Date of Award
Open Access Thesis
MS in Physician Assistant Studies (PA)
Physician Assistant Studies
Advisor: Vanessa Bester, EdD, PA-C
Background: Spinal cord stimulation (SCS) is commonly used to treat chronic neuropathic pain. A common indication for the SCS is failed back surgery syndrome (FBSS). There are many interventional approaches to treating lumbar pain; however, the SCS may provide the greatest benefit in terms of health care utilization and overall pain relief to the patient.
Objective: The goal of this paper is to assess the effectiveness of SCS compared to conventional therapies such as physical therapy, oral medications, radiofrequency ablations (RFA), epidural steroid injections (ESI), and intrathecal pain pumps (IT pain pump) in patients with chronic lumbar pain due to FBSS.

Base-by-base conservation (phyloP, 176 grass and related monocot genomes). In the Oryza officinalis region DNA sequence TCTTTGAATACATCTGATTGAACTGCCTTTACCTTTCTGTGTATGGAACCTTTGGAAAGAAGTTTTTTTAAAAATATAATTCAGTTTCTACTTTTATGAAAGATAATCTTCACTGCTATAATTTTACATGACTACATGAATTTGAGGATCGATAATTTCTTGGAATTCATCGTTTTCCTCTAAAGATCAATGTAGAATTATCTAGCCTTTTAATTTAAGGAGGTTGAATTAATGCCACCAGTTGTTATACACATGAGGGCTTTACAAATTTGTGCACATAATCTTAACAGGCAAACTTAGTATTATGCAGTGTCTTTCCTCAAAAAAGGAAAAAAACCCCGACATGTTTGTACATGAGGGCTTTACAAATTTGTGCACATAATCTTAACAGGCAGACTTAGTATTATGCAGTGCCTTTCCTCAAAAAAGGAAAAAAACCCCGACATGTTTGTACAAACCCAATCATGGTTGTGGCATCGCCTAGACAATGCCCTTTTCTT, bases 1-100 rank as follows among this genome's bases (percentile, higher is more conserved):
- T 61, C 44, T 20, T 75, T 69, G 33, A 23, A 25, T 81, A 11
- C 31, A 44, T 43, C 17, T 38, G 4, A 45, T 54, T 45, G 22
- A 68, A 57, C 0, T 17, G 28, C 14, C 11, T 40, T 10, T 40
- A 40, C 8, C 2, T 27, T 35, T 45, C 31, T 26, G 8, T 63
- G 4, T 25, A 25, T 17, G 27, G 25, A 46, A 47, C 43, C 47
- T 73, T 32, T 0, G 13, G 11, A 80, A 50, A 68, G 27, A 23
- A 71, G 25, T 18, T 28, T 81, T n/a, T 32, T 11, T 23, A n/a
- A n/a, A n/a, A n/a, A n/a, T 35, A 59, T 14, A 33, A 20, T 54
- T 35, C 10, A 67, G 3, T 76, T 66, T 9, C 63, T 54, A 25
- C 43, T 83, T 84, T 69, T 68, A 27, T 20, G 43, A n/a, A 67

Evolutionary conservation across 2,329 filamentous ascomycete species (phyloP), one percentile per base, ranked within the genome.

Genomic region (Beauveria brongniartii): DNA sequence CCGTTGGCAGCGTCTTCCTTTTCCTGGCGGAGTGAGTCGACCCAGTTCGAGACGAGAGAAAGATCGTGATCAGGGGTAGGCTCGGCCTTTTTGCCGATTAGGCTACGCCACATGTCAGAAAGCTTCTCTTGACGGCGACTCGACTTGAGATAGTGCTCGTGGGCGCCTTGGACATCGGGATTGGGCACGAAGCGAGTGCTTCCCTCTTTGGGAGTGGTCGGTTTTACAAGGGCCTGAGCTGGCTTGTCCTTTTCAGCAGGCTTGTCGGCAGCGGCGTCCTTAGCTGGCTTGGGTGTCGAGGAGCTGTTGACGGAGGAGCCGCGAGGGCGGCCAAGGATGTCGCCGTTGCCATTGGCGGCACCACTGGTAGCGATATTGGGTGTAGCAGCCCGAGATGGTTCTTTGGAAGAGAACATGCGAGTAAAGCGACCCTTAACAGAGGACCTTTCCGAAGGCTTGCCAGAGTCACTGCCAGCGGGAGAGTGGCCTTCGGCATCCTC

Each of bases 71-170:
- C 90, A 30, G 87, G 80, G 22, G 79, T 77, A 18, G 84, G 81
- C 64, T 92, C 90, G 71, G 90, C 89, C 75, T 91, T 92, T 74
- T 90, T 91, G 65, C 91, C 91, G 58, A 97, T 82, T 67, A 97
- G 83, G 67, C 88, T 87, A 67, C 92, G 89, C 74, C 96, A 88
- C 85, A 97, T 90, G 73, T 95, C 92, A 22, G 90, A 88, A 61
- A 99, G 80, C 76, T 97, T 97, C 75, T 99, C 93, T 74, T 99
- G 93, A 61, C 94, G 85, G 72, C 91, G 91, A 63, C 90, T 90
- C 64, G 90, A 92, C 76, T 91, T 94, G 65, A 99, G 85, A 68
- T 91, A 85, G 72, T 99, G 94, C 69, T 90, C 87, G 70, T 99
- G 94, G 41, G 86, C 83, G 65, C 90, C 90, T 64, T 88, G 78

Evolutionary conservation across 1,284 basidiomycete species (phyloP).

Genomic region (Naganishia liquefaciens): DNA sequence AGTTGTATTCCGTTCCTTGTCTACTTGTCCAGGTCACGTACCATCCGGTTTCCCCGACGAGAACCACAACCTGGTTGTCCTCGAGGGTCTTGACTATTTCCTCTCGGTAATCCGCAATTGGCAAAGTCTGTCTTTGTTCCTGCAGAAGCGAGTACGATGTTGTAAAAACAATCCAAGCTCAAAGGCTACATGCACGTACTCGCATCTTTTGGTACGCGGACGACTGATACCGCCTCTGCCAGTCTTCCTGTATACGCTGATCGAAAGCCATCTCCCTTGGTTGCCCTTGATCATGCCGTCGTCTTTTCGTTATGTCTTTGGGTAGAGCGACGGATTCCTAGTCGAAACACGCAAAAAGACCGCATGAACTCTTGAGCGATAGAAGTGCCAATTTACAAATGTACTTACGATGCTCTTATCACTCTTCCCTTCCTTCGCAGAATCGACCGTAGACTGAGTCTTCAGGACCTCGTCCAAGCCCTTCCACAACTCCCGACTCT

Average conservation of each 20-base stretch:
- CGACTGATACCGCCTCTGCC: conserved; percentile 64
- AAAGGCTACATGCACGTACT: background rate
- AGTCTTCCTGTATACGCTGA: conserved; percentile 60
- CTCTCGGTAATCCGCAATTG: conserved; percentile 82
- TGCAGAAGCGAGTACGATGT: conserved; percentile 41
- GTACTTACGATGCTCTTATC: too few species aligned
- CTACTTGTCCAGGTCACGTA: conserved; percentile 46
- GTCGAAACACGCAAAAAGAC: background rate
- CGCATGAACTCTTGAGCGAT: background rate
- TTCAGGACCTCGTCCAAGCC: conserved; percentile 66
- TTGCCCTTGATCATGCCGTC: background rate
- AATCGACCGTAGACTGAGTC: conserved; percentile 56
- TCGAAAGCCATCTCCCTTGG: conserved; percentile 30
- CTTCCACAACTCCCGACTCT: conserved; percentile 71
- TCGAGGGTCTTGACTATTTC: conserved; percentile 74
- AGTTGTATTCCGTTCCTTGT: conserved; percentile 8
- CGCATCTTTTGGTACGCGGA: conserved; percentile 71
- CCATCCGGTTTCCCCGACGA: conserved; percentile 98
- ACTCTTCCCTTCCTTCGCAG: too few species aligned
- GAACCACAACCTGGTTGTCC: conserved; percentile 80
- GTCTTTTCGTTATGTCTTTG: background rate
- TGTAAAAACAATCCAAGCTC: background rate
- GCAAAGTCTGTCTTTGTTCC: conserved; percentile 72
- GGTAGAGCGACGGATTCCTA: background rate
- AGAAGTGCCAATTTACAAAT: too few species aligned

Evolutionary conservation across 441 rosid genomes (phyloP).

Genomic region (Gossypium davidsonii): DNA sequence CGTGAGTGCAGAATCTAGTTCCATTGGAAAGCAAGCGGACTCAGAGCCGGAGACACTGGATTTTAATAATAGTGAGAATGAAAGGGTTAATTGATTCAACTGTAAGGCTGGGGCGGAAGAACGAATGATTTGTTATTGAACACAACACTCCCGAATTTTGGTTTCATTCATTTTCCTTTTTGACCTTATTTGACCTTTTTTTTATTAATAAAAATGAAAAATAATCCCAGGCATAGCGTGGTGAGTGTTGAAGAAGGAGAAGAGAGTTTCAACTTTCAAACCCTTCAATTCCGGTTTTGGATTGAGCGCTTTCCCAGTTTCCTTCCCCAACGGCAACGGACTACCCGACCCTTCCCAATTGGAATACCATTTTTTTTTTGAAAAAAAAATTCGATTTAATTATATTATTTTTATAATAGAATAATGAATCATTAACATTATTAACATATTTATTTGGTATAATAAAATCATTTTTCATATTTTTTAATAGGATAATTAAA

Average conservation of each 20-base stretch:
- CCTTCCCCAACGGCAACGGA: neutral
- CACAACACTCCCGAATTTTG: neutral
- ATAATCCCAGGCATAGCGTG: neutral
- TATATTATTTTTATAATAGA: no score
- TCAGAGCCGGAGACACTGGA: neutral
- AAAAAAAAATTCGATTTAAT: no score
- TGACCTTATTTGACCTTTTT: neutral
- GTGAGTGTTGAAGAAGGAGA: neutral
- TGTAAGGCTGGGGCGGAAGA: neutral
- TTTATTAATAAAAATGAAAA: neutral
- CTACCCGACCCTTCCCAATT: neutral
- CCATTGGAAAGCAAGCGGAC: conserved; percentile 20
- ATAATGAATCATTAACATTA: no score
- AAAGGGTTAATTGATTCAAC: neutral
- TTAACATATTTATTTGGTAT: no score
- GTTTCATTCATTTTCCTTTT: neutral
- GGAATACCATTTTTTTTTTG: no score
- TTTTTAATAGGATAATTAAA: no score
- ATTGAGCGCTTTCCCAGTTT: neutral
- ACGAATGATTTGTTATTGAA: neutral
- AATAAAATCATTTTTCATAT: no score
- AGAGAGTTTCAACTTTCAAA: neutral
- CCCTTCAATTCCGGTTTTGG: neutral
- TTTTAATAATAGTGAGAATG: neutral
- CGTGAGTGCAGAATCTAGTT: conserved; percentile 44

Methods: A comprehensive literature review was conducted to determine the effectiveness of the SCS. Interventions to treat FBSS were identified from least invasive to most invasive. PubMed and Google Scholar were primarily used to search for relevant literature. The following terms were used for this review: “spinal cord stimulation,” “chronic low back pain,” “conservative treatments,” “costs and cost analysis,” and “failed back surgery syndrome.”
Discussion: Treatment for chronic lumbar pain begins with minimally invasive treatments such as physical therapy and medication management, and then may progress to more invasive treatments such as ESI, RFA, or IT pain pumps. When compared to these therapies, the SCS was associated with favorable outcomes and found to be more cost effective.
Conclusion: For the treatment of chronic lumbar pain, the majority of studies suggest SCS as potentially more cost effective and efficient than conventional therapies; however, a multidisciplinary approach may provide the greatest benefit. SCS therapy may yet play a role in mitigating the financial burden associated with chronic lumbar pain.
Botros, David, "Pain Reduction in Chronic Lumbar Patients Using Spinal Cord Stimulation" (2021). Theses and Graduate Projects. 1105.